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CAMHS won't see you now

List payment errors still not rectified

The Healthcare Com- mission is failing to deal with one in five complaints within its own deadlines because it cannot cope with soaring cases.

Latest figures from the commission show 19 per cent of complaints have been waiting longer than six months ­ the limit set in its service level agreement with the NHS. Of these, 8 per cent are more than eight months old.

The statistics also revealed the number of complaints being referred to the commission is continuing to rocket.

Some 922 new cases were reported in March, up from 743 in February and more than twice as many as expected.

Since it took over the second stage of complaints handling last August, the commission has received nearly 6,000 cases, compared with an expected level of 3,200. One complaint in four has been about a GP.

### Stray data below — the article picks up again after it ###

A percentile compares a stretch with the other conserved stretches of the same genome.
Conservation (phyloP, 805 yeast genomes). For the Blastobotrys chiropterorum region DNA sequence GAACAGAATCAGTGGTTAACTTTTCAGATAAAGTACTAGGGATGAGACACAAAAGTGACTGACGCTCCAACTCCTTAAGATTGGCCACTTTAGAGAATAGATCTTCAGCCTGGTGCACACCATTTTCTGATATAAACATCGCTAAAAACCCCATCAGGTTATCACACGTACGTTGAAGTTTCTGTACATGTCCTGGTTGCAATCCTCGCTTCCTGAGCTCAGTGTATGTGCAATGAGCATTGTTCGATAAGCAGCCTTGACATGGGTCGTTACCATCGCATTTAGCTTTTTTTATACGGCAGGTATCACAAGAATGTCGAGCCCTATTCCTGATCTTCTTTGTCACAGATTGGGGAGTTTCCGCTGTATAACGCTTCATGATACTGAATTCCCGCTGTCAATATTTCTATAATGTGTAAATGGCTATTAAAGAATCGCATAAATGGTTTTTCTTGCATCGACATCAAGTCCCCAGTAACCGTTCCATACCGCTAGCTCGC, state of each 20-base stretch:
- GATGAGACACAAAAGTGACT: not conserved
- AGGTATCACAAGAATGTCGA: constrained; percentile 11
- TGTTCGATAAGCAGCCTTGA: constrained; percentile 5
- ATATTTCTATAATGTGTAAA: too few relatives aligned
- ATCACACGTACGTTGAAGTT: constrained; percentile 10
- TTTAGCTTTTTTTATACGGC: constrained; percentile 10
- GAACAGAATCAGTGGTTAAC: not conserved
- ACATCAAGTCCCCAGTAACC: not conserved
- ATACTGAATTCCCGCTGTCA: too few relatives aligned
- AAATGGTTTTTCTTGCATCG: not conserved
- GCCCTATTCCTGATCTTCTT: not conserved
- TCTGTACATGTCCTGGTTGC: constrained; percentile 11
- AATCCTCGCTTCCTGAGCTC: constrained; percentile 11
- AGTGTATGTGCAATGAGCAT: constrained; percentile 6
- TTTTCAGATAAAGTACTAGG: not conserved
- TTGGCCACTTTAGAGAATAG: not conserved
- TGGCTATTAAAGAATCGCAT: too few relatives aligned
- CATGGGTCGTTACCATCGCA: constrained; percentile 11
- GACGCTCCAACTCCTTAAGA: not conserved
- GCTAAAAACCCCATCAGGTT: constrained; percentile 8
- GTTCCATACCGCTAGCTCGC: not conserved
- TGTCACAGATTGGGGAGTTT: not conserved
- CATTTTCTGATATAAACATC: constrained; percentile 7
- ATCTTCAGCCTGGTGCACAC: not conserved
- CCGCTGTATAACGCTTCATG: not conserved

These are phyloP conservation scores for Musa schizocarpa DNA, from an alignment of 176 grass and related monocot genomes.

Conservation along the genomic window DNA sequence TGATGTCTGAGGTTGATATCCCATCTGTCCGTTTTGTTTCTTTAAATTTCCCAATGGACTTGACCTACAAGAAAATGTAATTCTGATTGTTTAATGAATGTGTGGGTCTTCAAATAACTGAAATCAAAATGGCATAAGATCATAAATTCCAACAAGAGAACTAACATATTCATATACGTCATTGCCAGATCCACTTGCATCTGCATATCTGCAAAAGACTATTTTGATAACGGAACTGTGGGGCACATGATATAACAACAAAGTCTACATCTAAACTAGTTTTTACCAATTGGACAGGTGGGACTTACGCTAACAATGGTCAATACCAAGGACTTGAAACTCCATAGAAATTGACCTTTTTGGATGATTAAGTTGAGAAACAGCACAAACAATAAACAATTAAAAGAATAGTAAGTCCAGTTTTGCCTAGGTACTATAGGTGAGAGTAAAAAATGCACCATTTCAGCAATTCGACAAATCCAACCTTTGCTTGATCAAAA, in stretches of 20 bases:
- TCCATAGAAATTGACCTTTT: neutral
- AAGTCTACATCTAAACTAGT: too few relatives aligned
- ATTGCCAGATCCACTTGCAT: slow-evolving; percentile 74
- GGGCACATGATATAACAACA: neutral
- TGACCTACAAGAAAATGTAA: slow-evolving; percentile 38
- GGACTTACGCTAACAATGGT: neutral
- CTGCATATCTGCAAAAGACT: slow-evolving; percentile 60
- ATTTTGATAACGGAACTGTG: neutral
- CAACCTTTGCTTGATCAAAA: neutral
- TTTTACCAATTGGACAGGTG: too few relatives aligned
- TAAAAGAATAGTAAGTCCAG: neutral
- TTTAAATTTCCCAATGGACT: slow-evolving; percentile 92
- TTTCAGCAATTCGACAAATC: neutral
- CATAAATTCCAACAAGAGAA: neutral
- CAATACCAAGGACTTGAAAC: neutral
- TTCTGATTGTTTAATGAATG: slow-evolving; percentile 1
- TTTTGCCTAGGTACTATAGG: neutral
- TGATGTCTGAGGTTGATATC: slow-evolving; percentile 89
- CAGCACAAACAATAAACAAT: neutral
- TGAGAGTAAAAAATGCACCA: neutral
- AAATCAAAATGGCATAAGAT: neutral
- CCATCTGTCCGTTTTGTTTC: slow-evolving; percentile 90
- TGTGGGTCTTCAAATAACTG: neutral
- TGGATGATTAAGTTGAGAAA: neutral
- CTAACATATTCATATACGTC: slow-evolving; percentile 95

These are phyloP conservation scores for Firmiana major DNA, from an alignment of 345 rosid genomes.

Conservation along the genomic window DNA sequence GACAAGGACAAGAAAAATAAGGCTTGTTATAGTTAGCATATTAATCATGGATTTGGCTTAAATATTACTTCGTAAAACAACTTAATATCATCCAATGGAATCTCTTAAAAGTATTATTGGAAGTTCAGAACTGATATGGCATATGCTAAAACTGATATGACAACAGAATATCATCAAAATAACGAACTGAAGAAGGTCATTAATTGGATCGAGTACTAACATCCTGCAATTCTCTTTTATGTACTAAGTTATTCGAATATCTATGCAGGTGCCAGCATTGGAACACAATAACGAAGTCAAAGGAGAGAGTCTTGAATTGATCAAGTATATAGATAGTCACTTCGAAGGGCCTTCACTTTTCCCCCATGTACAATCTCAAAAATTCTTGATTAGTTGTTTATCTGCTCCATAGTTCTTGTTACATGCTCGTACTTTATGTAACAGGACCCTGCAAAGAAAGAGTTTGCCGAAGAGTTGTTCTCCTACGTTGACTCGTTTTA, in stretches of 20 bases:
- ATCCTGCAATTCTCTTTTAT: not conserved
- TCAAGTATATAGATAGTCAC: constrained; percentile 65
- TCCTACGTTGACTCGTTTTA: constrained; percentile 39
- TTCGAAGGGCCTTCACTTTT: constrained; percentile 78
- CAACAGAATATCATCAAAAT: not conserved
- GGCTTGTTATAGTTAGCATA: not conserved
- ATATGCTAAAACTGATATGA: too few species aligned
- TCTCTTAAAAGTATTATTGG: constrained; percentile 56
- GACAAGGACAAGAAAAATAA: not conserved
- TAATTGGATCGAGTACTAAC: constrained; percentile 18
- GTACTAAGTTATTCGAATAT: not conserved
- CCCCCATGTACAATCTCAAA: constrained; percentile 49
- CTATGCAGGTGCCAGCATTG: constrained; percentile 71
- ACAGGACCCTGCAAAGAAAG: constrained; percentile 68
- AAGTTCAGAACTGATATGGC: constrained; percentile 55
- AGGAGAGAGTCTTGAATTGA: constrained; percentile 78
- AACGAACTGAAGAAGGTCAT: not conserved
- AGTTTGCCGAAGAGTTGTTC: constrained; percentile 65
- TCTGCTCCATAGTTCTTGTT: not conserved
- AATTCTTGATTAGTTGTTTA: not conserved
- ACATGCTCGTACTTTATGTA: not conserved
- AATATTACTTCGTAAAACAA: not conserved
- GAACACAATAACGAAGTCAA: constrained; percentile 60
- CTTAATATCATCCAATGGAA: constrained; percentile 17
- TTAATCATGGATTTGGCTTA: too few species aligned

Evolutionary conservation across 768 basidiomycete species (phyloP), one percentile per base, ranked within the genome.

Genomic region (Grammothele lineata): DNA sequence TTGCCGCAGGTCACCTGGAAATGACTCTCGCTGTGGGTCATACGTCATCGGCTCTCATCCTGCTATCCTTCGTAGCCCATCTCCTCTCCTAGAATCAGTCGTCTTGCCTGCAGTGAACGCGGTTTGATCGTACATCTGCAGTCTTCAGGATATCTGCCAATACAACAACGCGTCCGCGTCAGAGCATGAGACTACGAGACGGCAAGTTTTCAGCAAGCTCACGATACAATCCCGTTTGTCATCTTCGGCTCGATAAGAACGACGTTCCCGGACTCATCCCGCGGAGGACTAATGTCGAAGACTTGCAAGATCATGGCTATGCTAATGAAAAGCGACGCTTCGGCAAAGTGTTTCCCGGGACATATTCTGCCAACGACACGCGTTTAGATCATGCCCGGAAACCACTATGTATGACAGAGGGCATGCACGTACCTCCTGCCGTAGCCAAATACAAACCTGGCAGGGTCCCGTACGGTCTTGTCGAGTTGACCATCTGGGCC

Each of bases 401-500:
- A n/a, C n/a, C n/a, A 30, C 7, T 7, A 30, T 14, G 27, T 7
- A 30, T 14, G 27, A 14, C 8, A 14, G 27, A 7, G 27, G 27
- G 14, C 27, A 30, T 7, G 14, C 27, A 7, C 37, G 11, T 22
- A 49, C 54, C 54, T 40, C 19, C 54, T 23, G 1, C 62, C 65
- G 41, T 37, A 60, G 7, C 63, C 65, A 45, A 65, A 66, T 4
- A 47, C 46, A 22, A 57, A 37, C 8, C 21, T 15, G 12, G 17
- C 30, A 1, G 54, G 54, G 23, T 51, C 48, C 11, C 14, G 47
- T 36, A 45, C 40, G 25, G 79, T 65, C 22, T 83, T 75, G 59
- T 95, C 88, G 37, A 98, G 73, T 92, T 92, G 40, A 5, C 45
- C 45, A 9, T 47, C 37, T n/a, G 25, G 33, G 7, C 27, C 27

The commission has attacked PCTs for failing to handle enough cases locally and pressed for the worst-offending trusts to be punished.

GPC chair Dr Hamish Meldrum said 'post-Shipman par-anoia' among PCT managers was to blame for the rise.

'They are absolutely petrified that if they don't handle complaints properly all sorts of things will happen, so they simply pass the buck,' he said.

'The threshold for making complaints has gone down and so has the threshold for PCTs passing them on.'

The commission named East Cheshire PCT as the trust which had referred the most cases ­ 28. The trust said it did not recognise the figure.

Dr Peter Madden, secretary of South Cheshire LMC, said he was amazed the commission could not handle the volume of complaints. 'Should we be naming and shaming it? It's a bit like the pot calling the kettle black,' he added.

By Ian Cameron

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